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Sun, Apr. 23rd, 2006, 11:43 am
Plush Palace update

Råtta is my latest plush; a gift from my ex. His full name according to the tag is Minnen Råtta (as far as I can gather, that's Swedish for My Rat*--just because I'm Finnish, don't expect me to know any Swedish). He is a Swedish rat who was found in Ikea. What they are doing selling rat plush is anyone's guess.



* vandringar has come to the rescue and advised me that it actually means Memento Rat. Thanks Vandringar!

Sun, Apr. 23rd, 2006 02:53 am (UTC)
vandringar

'Minnen råtta' means 'mementos rat', actually.

I bought two last time I went to IKEA. ;)

Sun, Apr. 23rd, 2006 03:19 am (UTC)
marko_the_rat

Thanks for that! I've corrected The Plush Palace accordingly.
(Deleted comment)

Sun, Apr. 23rd, 2006 06:28 pm (UTC)
vandringar

Sure. Rot-ta. The o is pronounced with very rounded lips, like an exaggerated 'oh', and the r is rolled, but very briefly.

And the Finnish ä is closer to the Swedish ä sound.

Sun, Apr. 23rd, 2006 06:11 am (UTC)
marko_the_rat

Actually, I should work out how to pronounce "Råtta" properly. Would you be able to render it phonetically for me? Is it like the Finnish ä if you know how to pronounce that?

Sun, Apr. 23rd, 2006 08:13 am (UTC)
cryoyank

**breaks out his European phrase book** - OK, well, according to this, a regular Swedish "a" is pronounced "ah". And the "å" is pronounced "aw."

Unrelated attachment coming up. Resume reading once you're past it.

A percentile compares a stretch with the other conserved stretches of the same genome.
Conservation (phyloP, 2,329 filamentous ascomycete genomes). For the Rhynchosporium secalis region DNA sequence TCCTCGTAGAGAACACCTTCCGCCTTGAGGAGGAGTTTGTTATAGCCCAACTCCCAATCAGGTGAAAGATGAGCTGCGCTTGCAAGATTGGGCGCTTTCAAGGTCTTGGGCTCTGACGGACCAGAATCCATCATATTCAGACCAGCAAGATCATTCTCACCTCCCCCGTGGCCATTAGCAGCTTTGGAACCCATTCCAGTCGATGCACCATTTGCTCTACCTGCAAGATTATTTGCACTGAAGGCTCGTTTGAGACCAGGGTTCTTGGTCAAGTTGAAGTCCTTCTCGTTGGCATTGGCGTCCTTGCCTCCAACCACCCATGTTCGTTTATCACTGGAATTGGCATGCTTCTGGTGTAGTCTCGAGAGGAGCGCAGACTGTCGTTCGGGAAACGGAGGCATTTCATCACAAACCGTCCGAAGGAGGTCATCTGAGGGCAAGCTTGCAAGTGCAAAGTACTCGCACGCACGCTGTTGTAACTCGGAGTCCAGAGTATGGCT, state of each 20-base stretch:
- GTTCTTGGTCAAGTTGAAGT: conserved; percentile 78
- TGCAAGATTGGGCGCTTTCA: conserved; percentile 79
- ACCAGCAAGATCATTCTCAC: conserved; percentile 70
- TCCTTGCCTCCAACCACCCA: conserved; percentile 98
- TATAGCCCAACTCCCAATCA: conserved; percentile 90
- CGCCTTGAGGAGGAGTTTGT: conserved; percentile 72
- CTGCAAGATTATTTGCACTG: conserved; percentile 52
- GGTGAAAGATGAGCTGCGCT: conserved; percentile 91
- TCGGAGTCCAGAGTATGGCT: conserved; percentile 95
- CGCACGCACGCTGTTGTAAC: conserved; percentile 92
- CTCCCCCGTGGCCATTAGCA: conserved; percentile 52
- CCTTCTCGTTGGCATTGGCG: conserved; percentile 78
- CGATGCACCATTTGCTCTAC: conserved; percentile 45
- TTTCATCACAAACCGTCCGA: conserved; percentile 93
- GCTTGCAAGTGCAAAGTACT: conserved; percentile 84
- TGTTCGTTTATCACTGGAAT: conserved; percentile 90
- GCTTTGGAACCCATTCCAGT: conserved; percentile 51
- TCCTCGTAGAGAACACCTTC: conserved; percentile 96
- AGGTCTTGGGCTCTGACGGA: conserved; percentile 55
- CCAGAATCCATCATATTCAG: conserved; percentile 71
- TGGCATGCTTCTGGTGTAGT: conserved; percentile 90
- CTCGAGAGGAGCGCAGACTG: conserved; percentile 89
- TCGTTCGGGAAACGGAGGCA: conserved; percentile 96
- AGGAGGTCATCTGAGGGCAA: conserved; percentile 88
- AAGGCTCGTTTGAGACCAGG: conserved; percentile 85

So, say "raw-tah," and you're probably very close if not exact.

Sun, Apr. 23rd, 2006 12:43 pm (UTC)
cryoyank

Nah, it doesn't resemble the Finnish ä at all, which is pronounced like the "a" in "cat."

Don't get me started on languages, I'll never shut up. ;)

Mon, Apr. 24th, 2006 10:30 pm (UTC)
marko_the_rat

No it isn't. "ä" is flatter and longer. (I'm not very good at describing vowels.) Trust me on this one; Finnish is technically my first language. I couldn't render it phonetically because there's no sound quite like it in the English language. In fact, that's also why I have trouble pronouncing it myself. I seem to have suffered the worst of both worlds in my linguistic upbringing--I have trouble pronouncing the vowels which are unique to Finnish and the English consonantal digraphs for which there is no equivalent in Finnish, like "th".

Wed, Apr. 26th, 2006 07:19 am (UTC)
cryoyank

Is it true that Finnish is distantly related to Hungarian, and even more distantly related - sort of like a third cousin - to Turkish?

It is quite rare for languages to have both "th" sounds. Some like Spanish and Danish have one or the other, but, off the top of my head, Icelandic and Greek are the only other two that I know of that possess both.

I'm beginning to get the feeling that my language book is crap, considering I got both the Finnish and Swedish sounds wrong! Those were the sounds they suggested.

Sun, Apr. 23rd, 2006 06:31 pm (UTC)
vandringar

'raw' doesn't sound very close really, at all. The sound would be closer to 'roll' with very rounded lips.

Sun, Apr. 23rd, 2006 04:12 am (UTC)
cryoyank

Raata (I'm spelling it with a double-a because I can't be bothered to bring up the a with the circle over it - yet, I don't mind typing all this out, lol) is really cute. It is rather mysterious that Ikea would be dealing in plush, agreed.

Sun, Apr. 23rd, 2006 02:55 pm (UTC)
blazerraccoon

every now and again they do...I got an Ikea polar bear awhile back :)

Sun, Apr. 23rd, 2006 09:09 am (UTC)
vassilissa

He is a Swedish rat who was found in Ikea.

As opposed to the much better-known Norwegian rat. :-D

Sun, Apr. 23rd, 2006 12:23 pm (UTC)
bigkidsid

very cute - and crunchy munchy is a real cutiepie!!